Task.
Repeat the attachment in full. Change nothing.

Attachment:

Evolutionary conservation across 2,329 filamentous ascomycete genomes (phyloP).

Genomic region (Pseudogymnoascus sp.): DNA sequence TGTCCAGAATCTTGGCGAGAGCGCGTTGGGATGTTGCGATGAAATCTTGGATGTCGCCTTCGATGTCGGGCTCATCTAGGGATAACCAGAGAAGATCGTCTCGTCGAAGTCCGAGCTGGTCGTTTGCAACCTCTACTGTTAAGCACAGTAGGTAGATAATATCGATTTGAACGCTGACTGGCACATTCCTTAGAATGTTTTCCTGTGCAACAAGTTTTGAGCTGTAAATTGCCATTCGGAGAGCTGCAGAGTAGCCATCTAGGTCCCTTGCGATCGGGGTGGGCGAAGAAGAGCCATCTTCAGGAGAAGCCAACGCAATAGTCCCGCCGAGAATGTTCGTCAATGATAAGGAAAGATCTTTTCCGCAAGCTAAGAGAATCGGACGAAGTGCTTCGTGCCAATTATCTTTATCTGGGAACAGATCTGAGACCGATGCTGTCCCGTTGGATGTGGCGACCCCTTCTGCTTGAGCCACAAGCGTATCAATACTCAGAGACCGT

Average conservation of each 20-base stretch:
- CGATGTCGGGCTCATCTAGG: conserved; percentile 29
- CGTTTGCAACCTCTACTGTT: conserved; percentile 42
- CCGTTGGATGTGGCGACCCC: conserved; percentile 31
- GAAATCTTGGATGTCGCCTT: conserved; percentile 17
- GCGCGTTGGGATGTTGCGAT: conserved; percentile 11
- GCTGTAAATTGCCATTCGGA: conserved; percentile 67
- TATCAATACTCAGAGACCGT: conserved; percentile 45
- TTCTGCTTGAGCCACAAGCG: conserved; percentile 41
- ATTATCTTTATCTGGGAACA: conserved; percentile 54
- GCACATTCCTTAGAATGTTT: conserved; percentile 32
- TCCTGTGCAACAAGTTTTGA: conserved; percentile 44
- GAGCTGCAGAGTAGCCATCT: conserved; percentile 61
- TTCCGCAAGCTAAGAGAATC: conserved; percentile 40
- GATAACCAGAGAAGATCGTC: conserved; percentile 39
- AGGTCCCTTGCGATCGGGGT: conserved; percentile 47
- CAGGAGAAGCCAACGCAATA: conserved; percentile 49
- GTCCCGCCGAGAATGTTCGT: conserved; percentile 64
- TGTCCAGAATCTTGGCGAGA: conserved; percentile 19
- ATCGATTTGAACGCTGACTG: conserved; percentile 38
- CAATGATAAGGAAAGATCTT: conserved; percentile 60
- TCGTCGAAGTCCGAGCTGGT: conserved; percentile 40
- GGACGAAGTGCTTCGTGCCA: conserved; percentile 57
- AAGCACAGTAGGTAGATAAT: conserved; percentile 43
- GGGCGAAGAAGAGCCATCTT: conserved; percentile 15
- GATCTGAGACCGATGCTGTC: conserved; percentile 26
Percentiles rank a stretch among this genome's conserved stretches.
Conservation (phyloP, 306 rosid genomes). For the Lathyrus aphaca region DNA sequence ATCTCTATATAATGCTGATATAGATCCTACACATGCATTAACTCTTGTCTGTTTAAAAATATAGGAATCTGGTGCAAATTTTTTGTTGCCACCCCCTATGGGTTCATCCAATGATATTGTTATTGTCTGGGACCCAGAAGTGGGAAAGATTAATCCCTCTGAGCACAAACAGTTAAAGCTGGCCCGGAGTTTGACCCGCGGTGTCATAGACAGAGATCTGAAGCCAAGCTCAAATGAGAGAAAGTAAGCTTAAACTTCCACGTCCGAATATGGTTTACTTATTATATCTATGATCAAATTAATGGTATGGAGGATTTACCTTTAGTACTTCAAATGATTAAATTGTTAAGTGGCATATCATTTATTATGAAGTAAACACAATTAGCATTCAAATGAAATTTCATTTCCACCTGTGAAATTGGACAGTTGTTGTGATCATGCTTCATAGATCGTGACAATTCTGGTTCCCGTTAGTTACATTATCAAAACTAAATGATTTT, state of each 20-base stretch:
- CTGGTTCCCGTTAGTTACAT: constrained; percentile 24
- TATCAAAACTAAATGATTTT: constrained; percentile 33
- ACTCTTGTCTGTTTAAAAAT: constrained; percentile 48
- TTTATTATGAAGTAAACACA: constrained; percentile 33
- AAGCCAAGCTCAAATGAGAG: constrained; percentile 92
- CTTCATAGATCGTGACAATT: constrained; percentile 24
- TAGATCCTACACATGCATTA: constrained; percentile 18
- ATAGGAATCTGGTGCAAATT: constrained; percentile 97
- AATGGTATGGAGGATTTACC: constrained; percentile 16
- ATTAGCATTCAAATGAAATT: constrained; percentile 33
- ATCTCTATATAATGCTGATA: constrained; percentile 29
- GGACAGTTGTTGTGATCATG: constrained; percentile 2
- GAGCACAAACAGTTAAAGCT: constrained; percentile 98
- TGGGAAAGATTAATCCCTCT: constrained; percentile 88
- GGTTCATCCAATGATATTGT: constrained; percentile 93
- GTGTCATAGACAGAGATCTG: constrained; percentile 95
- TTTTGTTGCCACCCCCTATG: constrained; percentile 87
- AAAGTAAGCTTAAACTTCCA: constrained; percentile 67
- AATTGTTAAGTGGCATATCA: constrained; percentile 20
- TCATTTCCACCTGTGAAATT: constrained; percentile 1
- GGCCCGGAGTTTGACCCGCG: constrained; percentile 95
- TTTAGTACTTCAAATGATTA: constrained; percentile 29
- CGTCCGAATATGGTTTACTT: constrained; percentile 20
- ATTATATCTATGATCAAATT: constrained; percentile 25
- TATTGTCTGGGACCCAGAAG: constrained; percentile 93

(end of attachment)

Evolutionary conservation across 2,329 filamentous ascomycete genomes (phyloP).

Genomic region (Pseudogymnoascus sp.): DNA sequence TGTCCAGAATCTTGGCGAGAGCGCGTTGGGATGTTGCGATGAAATCTTGGATGTCGCCTTCGATGTCGGGCTCATCTAGGGATAACCAGAGAAGATCGTCTCGTCGAAGTCCGAGCTGGTCGTTTGCAACCTCTACTGTTAAGCACAGTAGGTAGATAATATCGATTTGAACGCTGACTGGCACATTCCTTAGAATGTTTTCCTGTGCAACAAGTTTTGAGCTGTAAATTGCCATTCGGAGAGCTGCAGAGTAGCCATCTAGGTCCCTTGCGATCGGGGTGGGCGAAGAAGAGCCATCTTCAGGAGAAGCCAACGCAATAGTCCCGCCGAGAATGTTCGTCAATGATAAGGAAAGATCTTTTCCGCAAGCTAAGAGAATCGGACGAAGTGCTTCGTGCCAATTATCTTTATCTGGGAACAGATCTGAGACCGATGCTGTCCCGTTGGATGTGGCGACCCCTTCTGCTTGAGCCACAAGCGTATCAATACTCAGAGACCGT

Average conservation of each 20-base stretch:
- CGATGTCGGGCTCATCTAGG: conserved; percentile 29
- CGTTTGCAACCTCTACTGTT: conserved; percentile 42
- CCGTTGGATGTGGCGACCCC: conserved; percentile 31
- GAAATCTTGGATGTCGCCTT: conserved; percentile 17
- GCGCGTTGGGATGTTGCGAT: conserved; percentile 11
- GCTGTAAATTGCCATTCGGA: conserved; percentile 67
- TATCAATACTCAGAGACCGT: conserved; percentile 45
- TTCTGCTTGAGCCACAAGCG: conserved; percentile 41
- ATTATCTTTATCTGGGAACA: conserved; percentile 54
- GCACATTCCTTAGAATGTTT: conserved; percentile 32
- TCCTGTGCAACAAGTTTTGA: conserved; percentile 44
- GAGCTGCAGAGTAGCCATCT: conserved; percentile 61
- TTCCGCAAGCTAAGAGAATC: conserved; percentile 40
- GATAACCAGAGAAGATCGTC: conserved; percentile 39
- AGGTCCCTTGCGATCGGGGT: conserved; percentile 47
- CAGGAGAAGCCAACGCAATA: conserved; percentile 49
- GTCCCGCCGAGAATGTTCGT: conserved; percentile 64
- TGTCCAGAATCTTGGCGAGA: conserved; percentile 19
- ATCGATTTGAACGCTGACTG: conserved; percentile 38
- CAATGATAAGGAAAGATCTT: conserved; percentile 60
- TCGTCGAAGTCCGAGCTGGT: conserved; percentile 40
- GGACGAAGTGCTTCGTGCCA: conserved; percentile 57
- AAGCACAGTAGGTAGATAAT: conserved; percentile 43
- GGGCGAAGAAGAGCCATCTT: conserved; percentile 15
- GATCTGAGACCGATGCTGTC: conserved; percentile 26
Percentiles rank a stretch among this genome's conserved stretches.
Conservation (phyloP, 306 rosid genomes). For the Lathyrus aphaca region DNA sequence ATCTCTATATAATGCTGATATAGATCCTACACATGCATTAACTCTTGTCTGTTTAAAAATATAGGAATCTGGTGCAAATTTTTTGTTGCCACCCCCTATGGGTTCATCCAATGATATTGTTATTGTCTGGGACCCAGAAGTGGGAAAGATTAATCCCTCTGAGCACAAACAGTTAAAGCTGGCCCGGAGTTTGACCCGCGGTGTCATAGACAGAGATCTGAAGCCAAGCTCAAATGAGAGAAAGTAAGCTTAAACTTCCACGTCCGAATATGGTTTACTTATTATATCTATGATCAAATTAATGGTATGGAGGATTTACCTTTAGTACTTCAAATGATTAAATTGTTAAGTGGCATATCATTTATTATGAAGTAAACACAATTAGCATTCAAATGAAATTTCATTTCCACCTGTGAAATTGGACAGTTGTTGTGATCATGCTTCATAGATCGTGACAATTCTGGTTCCCGTTAGTTACATTATCAAAACTAAATGATTTT, state of each 20-base stretch:
- CTGGTTCCCGTTAGTTACAT: constrained; percentile 24
- TATCAAAACTAAATGATTTT: constrained; percentile 33
- ACTCTTGTCTGTTTAAAAAT: constrained; percentile 48
- TTTATTATGAAGTAAACACA: constrained; percentile 33
- AAGCCAAGCTCAAATGAGAG: constrained; percentile 92
- CTTCATAGATCGTGACAATT: constrained; percentile 24
- TAGATCCTACACATGCATTA: constrained; percentile 18
- ATAGGAATCTGGTGCAAATT: constrained; percentile 97
- AATGGTATGGAGGATTTACC: constrained; percentile 16
- ATTAGCATTCAAATGAAATT: constrained; percentile 33
- ATCTCTATATAATGCTGATA: constrained; percentile 29
- GGACAGTTGTTGTGATCATG: constrained; percentile 2
- GAGCACAAACAGTTAAAGCT: constrained; percentile 98
- TGGGAAAGATTAATCCCTCT: constrained; percentile 88
- GGTTCATCCAATGATATTGT: constrained; percentile 93
- GTGTCATAGACAGAGATCTG: constrained; percentile 95
- TTTTGTTGCCACCCCCTATG: constrained; percentile 87
- AAAGTAAGCTTAAACTTCCA: constrained; percentile 67
- AATTGTTAAGTGGCATATCA: constrained; percentile 20
- TCATTTCCACCTGTGAAATT: constrained; percentile 1
- GGCCCGGAGTTTGACCCGCG: constrained; percentile 95
- TTTAGTACTTCAAATGATTA: constrained; percentile 29
- CGTCCGAATATGGTTTACTT: constrained; percentile 20
- ATTATATCTATGATCAAATT: constrained; percentile 25
- TATTGTCTGGGACCCAGAAG: constrained; percentile 93